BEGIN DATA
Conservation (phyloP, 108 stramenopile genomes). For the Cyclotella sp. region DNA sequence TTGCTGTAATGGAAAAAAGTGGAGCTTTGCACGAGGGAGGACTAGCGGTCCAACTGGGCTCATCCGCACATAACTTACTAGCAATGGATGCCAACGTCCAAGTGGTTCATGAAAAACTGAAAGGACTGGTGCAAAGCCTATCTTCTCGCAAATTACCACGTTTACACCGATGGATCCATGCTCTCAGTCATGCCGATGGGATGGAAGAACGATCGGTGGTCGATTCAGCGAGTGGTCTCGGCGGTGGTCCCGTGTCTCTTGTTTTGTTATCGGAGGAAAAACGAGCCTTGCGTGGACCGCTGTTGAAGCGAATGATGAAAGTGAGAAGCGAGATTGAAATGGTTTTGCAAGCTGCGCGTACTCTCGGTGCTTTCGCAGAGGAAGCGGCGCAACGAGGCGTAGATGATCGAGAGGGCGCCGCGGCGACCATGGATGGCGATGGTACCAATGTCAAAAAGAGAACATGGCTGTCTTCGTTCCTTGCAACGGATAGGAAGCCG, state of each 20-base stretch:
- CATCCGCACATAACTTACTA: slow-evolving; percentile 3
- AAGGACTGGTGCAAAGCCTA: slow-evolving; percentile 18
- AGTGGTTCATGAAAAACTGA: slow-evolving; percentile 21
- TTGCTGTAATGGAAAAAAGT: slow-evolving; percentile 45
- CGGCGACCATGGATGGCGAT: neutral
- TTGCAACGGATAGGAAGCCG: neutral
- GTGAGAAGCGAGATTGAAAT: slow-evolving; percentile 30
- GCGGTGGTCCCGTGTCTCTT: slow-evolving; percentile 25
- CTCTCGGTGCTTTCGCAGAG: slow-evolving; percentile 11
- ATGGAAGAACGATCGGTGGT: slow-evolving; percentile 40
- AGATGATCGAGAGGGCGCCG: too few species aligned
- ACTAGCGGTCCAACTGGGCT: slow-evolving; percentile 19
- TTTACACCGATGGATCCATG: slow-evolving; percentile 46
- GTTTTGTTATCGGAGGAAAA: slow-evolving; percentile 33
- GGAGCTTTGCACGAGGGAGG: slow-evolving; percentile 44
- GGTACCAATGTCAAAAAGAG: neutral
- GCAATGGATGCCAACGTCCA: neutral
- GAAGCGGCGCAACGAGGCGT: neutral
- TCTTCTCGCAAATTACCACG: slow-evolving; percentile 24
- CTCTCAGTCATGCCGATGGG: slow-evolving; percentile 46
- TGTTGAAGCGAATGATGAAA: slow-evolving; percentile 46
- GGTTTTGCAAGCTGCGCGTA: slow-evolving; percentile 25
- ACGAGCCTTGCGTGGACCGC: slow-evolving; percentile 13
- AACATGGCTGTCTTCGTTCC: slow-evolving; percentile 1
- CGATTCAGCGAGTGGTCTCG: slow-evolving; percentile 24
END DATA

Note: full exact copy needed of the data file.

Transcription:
Conservation (phyloP, 108 stramenopile genomes). For the Cyclotella sp. region DNA sequence TTGCTGTAATGGAAAAAAGTGGAGCTTTGCACGAGGGAGGACTAGCGGTCCAACTGGGCTCATCCGCACATAACTTACTAGCAATGGATGCCAACGTCCAAGTGGTTCATGAAAAACTGAAAGGACTGGTGCAAAGCCTATCTTCTCGCAAATTACCACGTTTACACCGATGGATCCATGCTCTCAGTCATGCCGATGGGATGGAAGAACGATCGGTGGTCGATTCAGCGAGTGGTCTCGGCGGTGGTCCCGTGTCTCTTGTTTTGTTATCGGAGGAAAAACGAGCCTTGCGTGGACCGCTGTTGAAGCGAATGATGAAAGTGAGAAGCGAGATTGAAATGGTTTTGCAAGCTGCGCGTACTCTCGGTGCTTTCGCAGAGGAAGCGGCGCAACGAGGCGTAGATGATCGAGAGGGCGCCGCGGCGACCATGGATGGCGATGGTACCAATGTCAAAAAGAGAACATGGCTGTCTTCGTTCCTTGCAACGGATAGGAAGCCG, state of each 20-base stretch:
- CATCCGCACATAACTTACTA: slow-evolving; percentile 3
- AAGGACTGGTGCAAAGCCTA: slow-evolving; percentile 18
- AGTGGTTCATGAAAAACTGA: slow-evolving; percentile 21
- TTGCTGTAATGGAAAAAAGT: slow-evolving; percentile 45
- CGGCGACCATGGATGGCGAT: neutral
- TTGCAACGGATAGGAAGCCG: neutral
- GTGAGAAGCGAGATTGAAAT: slow-evolving; percentile 30
- GCGGTGGTCCCGTGTCTCTT: slow-evolving; percentile 25
- CTCTCGGTGCTTTCGCAGAG: slow-evolving; percentile 11
- ATGGAAGAACGATCGGTGGT: slow-evolving; percentile 40
- AGATGATCGAGAGGGCGCCG: too few species aligned
- ACTAGCGGTCCAACTGGGCT: slow-evolving; percentile 19
- TTTACACCGATGGATCCATG: slow-evolving; percentile 46
- GTTTTGTTATCGGAGGAAAA: slow-evolving; percentile 33
- GGAGCTTTGCACGAGGGAGG: slow-evolving; percentile 44
- GGTACCAATGTCAAAAAGAG: neutral
- GCAATGGATGCCAACGTCCA: neutral
- GAAGCGGCGCAACGAGGCGT: neutral
- TCTTCTCGCAAATTACCACG: slow-evolving; percentile 24
- CTCTCAGTCATGCCGATGGG: slow-evolving; percentile 46
- TGTTGAAGCGAATGATGAAA: slow-evolving; percentile 46
- GGTTTTGCAAGCTGCGCGTA: slow-evolving; percentile 25
- ACGAGCCTTGCGTGGACCGC: slow-evolving; percentile 13
- AACATGGCTGTCTTCGTTCC: slow-evolving; percentile 1
- CGATTCAGCGAGTGGTCTCG: slow-evolving; percentile 24